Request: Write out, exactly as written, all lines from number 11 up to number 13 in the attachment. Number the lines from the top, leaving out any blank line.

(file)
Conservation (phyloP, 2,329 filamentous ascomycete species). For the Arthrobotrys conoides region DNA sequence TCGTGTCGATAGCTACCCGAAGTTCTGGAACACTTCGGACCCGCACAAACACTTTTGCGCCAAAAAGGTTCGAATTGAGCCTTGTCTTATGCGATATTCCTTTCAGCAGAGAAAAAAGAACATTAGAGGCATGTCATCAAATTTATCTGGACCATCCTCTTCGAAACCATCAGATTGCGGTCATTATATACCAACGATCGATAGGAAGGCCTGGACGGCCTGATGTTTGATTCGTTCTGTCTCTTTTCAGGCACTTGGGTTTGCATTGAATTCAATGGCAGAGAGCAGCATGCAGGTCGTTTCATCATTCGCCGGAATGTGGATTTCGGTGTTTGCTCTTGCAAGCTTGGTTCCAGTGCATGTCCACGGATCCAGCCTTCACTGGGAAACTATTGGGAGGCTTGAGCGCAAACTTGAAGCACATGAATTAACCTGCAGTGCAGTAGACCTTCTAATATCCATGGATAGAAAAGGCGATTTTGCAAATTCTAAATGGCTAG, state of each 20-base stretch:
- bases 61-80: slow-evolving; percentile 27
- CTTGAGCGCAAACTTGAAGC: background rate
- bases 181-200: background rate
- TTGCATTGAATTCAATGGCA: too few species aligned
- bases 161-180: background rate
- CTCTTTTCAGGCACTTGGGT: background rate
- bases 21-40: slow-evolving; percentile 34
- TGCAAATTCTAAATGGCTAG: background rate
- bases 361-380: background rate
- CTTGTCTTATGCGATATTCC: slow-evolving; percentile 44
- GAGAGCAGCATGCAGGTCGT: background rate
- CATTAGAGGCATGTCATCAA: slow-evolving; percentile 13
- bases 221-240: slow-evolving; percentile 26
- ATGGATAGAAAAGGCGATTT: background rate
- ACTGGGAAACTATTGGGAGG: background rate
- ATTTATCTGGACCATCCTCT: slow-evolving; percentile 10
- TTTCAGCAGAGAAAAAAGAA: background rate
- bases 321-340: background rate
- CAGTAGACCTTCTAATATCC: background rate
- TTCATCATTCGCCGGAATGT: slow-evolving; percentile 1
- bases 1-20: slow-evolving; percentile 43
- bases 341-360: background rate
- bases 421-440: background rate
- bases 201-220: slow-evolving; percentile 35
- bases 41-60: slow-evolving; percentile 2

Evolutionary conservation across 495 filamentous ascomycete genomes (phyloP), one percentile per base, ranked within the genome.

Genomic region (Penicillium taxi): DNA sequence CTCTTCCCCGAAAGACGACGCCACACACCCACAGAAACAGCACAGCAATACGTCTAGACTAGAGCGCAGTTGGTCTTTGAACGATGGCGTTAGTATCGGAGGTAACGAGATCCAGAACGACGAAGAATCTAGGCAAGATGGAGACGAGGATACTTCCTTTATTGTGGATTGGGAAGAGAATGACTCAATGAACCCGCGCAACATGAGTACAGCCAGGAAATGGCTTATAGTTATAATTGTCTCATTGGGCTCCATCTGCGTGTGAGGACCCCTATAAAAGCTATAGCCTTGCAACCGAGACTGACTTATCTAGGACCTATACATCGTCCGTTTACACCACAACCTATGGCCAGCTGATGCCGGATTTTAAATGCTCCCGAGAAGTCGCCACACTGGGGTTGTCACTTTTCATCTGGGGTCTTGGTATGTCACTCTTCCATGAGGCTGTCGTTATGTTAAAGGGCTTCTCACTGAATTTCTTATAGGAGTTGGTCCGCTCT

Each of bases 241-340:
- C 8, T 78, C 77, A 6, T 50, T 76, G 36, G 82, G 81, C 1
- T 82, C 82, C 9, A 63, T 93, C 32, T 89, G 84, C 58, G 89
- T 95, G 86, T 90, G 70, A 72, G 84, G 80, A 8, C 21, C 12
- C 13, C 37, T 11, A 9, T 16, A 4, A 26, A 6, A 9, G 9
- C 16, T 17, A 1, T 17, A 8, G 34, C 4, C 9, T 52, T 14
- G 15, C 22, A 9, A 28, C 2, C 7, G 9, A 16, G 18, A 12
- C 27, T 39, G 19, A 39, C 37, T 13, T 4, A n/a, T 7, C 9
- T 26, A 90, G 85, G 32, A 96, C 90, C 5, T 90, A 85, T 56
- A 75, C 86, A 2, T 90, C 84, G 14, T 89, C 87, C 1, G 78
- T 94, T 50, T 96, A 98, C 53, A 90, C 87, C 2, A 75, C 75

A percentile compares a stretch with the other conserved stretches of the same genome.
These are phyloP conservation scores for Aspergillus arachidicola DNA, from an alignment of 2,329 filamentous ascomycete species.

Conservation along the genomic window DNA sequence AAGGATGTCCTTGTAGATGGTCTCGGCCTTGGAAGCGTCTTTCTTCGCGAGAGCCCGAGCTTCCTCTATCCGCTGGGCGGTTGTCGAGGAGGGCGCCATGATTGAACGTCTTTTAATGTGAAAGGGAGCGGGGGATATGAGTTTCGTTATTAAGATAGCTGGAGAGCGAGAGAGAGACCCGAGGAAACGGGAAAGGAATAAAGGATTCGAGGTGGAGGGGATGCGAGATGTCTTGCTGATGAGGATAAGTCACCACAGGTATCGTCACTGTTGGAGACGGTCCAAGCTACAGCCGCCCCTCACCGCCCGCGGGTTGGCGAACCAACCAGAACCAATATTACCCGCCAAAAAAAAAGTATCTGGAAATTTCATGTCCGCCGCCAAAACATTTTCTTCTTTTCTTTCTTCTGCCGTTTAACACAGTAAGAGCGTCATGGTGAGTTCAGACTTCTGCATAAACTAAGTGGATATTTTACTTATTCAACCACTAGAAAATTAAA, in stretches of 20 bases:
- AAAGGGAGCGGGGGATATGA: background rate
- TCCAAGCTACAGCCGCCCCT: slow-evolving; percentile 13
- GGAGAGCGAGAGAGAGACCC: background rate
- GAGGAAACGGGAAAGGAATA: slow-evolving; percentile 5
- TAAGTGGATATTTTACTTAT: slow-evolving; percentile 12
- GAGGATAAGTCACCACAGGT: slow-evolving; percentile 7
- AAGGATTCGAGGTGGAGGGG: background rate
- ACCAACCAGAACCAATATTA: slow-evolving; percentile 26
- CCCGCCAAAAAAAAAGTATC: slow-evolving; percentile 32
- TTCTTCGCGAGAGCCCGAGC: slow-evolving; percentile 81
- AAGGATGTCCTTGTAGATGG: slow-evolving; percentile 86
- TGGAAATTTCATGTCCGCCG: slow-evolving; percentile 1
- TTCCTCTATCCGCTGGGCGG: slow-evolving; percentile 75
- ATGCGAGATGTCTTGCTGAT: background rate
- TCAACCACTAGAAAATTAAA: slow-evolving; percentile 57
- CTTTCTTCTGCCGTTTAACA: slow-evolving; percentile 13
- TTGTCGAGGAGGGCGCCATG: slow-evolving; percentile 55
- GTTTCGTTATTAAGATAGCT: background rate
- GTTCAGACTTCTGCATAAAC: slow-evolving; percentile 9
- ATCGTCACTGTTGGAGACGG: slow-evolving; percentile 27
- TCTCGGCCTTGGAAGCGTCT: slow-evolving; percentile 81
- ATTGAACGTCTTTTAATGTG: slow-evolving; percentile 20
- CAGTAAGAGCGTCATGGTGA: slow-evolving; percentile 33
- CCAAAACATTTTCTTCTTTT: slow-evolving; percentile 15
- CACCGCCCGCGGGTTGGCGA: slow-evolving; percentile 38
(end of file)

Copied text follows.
- CTTGTCTTATGCGATATTCC: slow-evolving; percentile 44
- GAGAGCAGCATGCAGGTCGT: background rate
- CATTAGAGGCATGTCATCAA: slow-evolving; percentile 13